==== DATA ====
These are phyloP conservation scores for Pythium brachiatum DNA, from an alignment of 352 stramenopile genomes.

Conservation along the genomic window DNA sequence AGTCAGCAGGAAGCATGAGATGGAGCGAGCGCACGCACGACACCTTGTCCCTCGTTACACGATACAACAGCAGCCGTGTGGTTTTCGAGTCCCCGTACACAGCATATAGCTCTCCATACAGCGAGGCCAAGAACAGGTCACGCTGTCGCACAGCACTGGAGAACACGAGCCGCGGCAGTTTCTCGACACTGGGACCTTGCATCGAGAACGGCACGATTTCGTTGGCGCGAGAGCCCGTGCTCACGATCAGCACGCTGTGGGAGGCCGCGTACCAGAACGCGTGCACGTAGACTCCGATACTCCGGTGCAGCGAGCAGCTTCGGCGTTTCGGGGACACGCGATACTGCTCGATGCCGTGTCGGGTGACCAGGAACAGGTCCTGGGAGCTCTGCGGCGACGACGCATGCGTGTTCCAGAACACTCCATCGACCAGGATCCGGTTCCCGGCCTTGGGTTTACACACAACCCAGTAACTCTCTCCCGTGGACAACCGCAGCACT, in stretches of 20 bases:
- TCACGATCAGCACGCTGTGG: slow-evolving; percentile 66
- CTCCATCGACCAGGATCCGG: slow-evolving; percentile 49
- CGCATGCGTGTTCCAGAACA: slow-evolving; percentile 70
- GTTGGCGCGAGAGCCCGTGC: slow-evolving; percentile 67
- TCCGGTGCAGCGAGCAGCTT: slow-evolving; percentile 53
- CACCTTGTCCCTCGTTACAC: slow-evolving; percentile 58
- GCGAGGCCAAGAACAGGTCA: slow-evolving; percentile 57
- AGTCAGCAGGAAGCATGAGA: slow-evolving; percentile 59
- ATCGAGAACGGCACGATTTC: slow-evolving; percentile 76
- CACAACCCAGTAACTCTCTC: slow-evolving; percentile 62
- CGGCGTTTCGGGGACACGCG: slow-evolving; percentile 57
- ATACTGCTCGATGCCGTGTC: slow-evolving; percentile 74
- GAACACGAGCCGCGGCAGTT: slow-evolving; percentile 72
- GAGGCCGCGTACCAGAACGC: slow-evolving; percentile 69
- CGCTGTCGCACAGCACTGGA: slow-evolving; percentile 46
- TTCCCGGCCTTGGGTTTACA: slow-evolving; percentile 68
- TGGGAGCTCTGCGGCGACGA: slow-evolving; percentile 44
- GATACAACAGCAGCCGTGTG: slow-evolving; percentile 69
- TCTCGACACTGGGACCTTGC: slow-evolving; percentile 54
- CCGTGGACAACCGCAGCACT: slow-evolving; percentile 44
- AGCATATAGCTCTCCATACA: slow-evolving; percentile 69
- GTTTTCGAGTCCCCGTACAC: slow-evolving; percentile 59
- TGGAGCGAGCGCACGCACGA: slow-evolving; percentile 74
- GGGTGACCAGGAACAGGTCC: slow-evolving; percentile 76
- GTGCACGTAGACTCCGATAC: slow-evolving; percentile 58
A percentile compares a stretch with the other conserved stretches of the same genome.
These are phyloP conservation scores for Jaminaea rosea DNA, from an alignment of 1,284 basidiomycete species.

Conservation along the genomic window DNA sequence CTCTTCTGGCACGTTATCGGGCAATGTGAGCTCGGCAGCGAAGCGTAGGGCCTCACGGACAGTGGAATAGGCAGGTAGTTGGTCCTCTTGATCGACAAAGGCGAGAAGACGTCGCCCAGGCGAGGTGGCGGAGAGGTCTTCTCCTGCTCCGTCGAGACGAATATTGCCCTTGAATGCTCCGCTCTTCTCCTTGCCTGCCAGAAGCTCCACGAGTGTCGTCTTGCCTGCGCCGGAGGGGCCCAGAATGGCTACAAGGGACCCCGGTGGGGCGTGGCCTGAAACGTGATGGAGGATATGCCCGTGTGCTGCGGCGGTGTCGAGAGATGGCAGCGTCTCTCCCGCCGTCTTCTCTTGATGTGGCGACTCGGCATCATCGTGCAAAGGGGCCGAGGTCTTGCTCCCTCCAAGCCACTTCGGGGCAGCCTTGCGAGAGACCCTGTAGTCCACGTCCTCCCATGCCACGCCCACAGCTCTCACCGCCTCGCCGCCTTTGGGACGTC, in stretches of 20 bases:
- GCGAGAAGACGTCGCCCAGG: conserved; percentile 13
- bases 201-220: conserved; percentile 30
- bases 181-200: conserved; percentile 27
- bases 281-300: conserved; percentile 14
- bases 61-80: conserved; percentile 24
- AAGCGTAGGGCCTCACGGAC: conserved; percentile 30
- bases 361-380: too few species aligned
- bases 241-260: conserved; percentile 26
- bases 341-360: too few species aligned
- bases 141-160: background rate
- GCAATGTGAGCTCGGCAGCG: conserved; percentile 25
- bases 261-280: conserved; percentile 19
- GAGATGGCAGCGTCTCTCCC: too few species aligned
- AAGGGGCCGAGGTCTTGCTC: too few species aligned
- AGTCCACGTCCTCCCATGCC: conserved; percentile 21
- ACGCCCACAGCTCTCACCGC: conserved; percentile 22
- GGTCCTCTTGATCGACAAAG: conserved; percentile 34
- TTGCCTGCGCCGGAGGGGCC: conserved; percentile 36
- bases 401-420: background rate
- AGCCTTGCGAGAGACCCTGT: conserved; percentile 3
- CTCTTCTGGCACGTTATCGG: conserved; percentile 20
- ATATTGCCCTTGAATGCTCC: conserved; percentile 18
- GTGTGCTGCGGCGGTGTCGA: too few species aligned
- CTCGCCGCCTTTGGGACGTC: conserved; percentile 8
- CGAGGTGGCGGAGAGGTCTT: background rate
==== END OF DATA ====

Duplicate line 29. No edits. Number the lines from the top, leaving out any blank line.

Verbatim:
These are phyloP conservation scores for Jaminaea rosea DNA, from an alignment of 1,284 basidiomycete species.